Antonio, his lawyer Joseph Hurley said, had lost his job at the beginning of the pandemic and for the next six months watched Fox News constantly. Antonio developed what his lawyer called “Foxitis” and “Foxmania,” and believed the lies about the 2020 election from Fox News and then-President Donald Trump.
“He believed what was being fed to him,” Hurley said.
Many Capitol riot defendants have blamed Trump for their actions, with little legal success. Some judges have also expressed concern about right-wing media outlets continuing to stoke anger amongst Trump supporters.
Antonio’s court appearance was disrupted, however, by an outburst from another defendant, Landon Copeland of Utah.
Copeland disrupted the proceedings even before his hearing began. He was dialed into a videoconference with a federal judge in Washington who was holding hearings for several other Capitol riot defendants at the same time. Copeland was scheduled to be the last case called for the day, and repeatedly shouted while other rioters appeared before the judge.
After Antonio’s attorney blamed Fox News and “Foxitis,” Copeland, apparently enraged by these comments, shouted, “I object.” He was subsequently placed on mute by federal magistrate Judge Robin Meriweather.
Immediately after Copeland was taken off mute, he screamed, “I am going to tell the truth.” He then launched into a tirade against his own lawyers, law enforcement and the judge.
“I don’t like you people” Copeland said, over the protest of his attorney Ryan Stout. “… I don’t know who you are, you are a robot to me. I’m out here in the desert, in no-man’s-land. You can’t find me if I don’t want you to.”
He continued, “You’re evil, that’s what you are. You need to shut up.”
As Copeland shouted, Meriweather paused the hearing and sent Copeland to a separate videoconference room. When the hearing resumed, Copeland started arguing with the clerk, said “f–k all of y’all,” and was muted again.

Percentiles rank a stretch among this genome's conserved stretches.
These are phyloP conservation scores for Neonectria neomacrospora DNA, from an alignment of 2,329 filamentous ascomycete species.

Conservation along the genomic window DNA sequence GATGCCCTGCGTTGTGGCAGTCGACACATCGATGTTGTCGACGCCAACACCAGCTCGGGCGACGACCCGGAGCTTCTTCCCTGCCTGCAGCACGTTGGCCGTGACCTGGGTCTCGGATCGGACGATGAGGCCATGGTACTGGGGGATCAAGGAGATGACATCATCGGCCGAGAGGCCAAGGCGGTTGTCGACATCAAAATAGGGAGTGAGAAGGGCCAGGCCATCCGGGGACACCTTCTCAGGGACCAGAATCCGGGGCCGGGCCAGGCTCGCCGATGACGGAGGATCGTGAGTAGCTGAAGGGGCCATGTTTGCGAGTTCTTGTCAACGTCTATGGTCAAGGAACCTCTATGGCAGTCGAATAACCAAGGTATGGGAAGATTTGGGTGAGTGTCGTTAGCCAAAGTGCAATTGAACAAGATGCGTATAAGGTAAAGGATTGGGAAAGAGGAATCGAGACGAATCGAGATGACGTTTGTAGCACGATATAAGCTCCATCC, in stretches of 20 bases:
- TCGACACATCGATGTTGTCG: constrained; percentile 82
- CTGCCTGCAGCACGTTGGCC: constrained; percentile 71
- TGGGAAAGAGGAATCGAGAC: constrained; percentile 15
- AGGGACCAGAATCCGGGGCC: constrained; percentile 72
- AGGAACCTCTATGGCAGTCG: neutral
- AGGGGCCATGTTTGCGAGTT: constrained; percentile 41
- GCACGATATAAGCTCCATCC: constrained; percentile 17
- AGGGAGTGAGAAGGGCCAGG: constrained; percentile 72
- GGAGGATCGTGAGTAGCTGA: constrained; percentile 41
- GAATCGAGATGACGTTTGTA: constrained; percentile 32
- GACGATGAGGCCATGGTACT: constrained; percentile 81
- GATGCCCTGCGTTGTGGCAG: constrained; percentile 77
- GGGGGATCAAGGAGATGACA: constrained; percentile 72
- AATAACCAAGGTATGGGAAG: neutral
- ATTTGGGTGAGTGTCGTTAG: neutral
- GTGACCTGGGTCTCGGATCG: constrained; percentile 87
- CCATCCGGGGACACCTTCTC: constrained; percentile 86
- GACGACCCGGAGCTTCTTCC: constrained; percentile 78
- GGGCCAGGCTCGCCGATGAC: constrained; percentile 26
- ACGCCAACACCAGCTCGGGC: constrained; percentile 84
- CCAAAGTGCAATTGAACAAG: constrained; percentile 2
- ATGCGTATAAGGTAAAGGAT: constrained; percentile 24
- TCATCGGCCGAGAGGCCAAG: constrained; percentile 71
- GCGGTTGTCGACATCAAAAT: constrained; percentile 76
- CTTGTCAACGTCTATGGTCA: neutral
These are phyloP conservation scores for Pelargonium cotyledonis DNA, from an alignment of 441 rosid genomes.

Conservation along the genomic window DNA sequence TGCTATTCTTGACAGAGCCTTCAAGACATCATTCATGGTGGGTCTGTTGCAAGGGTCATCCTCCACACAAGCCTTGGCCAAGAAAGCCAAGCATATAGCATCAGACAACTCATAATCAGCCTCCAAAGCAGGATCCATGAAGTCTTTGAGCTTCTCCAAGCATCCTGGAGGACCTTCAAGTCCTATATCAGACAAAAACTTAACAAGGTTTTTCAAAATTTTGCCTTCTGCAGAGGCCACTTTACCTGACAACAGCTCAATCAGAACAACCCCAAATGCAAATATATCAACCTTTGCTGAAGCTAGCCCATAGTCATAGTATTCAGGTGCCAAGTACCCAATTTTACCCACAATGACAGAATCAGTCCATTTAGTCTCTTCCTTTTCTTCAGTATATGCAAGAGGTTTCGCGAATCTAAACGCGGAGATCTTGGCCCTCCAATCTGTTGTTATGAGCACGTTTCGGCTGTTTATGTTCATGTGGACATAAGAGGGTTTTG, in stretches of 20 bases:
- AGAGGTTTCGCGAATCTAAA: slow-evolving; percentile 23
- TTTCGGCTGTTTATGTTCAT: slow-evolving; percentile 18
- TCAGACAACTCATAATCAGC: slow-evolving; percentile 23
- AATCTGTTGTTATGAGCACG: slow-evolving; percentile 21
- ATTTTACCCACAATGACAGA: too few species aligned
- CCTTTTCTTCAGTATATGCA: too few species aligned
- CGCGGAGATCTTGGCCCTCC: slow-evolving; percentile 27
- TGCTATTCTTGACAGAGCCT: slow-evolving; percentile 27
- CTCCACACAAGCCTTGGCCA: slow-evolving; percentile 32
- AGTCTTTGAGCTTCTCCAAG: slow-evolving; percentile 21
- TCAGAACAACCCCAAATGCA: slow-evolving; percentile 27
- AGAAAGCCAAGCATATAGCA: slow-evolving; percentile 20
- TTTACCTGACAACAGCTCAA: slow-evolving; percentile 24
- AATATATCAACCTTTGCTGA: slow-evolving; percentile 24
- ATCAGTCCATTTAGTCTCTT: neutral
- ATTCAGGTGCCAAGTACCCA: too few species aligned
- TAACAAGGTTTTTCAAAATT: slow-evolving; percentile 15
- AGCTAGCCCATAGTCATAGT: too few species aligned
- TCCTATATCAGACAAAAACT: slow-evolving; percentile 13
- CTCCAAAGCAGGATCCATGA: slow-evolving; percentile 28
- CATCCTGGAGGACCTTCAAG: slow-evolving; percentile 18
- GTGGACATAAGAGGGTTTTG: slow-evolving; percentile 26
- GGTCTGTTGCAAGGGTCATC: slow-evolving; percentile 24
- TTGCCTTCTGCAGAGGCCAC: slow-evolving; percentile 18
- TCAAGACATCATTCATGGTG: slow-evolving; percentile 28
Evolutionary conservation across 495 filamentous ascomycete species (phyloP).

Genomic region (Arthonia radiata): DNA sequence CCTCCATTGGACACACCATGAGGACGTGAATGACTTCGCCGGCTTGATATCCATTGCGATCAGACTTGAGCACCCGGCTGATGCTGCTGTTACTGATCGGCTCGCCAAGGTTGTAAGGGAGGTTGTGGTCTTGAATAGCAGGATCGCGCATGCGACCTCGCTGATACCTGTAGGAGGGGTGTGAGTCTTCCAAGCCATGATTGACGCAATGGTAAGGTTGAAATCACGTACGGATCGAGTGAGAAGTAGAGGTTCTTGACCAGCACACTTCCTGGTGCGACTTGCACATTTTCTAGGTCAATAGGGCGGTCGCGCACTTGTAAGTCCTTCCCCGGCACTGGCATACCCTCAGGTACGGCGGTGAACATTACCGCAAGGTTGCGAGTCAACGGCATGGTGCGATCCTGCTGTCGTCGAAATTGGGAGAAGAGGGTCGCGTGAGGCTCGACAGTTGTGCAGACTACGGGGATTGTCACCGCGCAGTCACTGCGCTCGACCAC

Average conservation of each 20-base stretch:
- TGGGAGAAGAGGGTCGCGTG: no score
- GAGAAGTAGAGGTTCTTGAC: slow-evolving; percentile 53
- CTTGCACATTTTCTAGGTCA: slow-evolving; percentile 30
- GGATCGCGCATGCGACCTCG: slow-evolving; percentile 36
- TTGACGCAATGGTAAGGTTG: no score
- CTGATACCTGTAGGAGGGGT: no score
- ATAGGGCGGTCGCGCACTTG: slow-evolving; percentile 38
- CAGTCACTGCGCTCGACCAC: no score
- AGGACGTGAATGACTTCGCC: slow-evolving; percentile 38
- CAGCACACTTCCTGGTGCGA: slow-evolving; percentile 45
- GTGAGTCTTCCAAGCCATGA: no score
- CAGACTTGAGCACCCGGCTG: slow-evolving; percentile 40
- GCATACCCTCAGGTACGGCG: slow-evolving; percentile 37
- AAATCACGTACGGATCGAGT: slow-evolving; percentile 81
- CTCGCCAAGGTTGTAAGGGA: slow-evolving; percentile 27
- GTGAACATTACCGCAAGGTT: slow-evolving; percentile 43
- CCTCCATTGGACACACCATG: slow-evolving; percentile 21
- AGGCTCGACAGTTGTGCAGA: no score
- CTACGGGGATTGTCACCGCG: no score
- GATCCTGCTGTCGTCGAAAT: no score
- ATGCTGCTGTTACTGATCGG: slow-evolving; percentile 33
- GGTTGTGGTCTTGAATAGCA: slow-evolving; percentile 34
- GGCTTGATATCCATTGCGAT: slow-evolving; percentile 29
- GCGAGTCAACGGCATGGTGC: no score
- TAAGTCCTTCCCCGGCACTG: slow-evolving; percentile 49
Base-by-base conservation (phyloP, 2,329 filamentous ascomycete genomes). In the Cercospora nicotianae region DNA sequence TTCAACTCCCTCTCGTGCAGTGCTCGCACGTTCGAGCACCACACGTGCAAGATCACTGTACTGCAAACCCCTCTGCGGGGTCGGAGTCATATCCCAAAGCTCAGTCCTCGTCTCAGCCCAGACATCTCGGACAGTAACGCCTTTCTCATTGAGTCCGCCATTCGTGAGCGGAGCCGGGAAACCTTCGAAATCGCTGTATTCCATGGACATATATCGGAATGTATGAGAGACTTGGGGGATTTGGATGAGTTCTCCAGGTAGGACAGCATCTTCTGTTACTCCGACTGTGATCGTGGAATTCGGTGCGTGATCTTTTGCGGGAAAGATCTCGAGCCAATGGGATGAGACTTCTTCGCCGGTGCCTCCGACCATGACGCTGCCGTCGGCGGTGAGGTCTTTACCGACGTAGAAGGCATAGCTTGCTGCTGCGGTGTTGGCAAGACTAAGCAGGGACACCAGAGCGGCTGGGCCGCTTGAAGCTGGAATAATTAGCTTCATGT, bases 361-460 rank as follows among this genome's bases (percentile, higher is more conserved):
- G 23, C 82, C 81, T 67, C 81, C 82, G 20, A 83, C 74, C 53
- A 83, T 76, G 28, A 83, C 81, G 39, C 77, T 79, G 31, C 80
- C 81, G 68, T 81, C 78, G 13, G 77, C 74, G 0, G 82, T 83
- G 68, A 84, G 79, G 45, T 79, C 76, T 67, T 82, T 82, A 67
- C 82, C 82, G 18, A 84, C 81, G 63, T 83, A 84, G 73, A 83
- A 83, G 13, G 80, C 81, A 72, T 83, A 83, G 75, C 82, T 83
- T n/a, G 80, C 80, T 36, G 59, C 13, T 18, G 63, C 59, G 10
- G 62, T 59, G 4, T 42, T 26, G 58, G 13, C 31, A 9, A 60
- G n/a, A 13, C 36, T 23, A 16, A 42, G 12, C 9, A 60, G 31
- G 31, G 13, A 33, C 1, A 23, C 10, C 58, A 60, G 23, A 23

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His attorney, Stout, said afterward that his client was going through “a crisis,” which caused his outbursts. Court officials later told the judge that they had previously been informed that Copeland suffers from PTSD.
“I don’t think he’s being belligerent intentionally, I think he’s in a crisis,” Stout said.
Copeland is not currently detained, after the Justice Department didn’t seek to keep him in jail following his arrest. Meriweather referred him to behavioral health authorities for a mental health evaluation before any future hearings.
Earlier in the hearing, Copeland’s friends and family members crashed the video call. They had explicit usernames, loudly played background noise and spoke during other defendants’ hearings. Two people, Copeland’s mother and a friend, were asked to leave. Another friend was removed by a court official.
Prosecutors say that Copeland stole a riot shield, turned a metal fence into a weapon and shoved other rioters into the police line on January 6. He hasn’t yet entered a plea to his four charges.
Antonio says he saw ‘death’ in cop’s eyes
Antonio is alleged to have shouted threatening statements at police, poured water on an officer being dragged down the Capitol steps, and have gotten hold of a riot shield and gas mask, according to court documents. Antonio then briefly entered the Capitol through a shattered window and tossed around broken furniture, according to court filings.
During an interview with the FBI, Antonio said he had witnessed the assault on DC Metropolitan Police Officer Michael Fanone. Antonio said he had locked eyes with Fanone, who pleaded with him for help, and that he had seen “death” in Fanone’s eyes.
“I didn’t help him when I should have,” Antonio told the agents. He said he would not be able to get the image of Fanone out of his head.
Antonio is charged with five federal crimes related to the riot, including violent entry and disorderly conduct on Capitol grounds and destruction of government property. He has not yet entered a plea.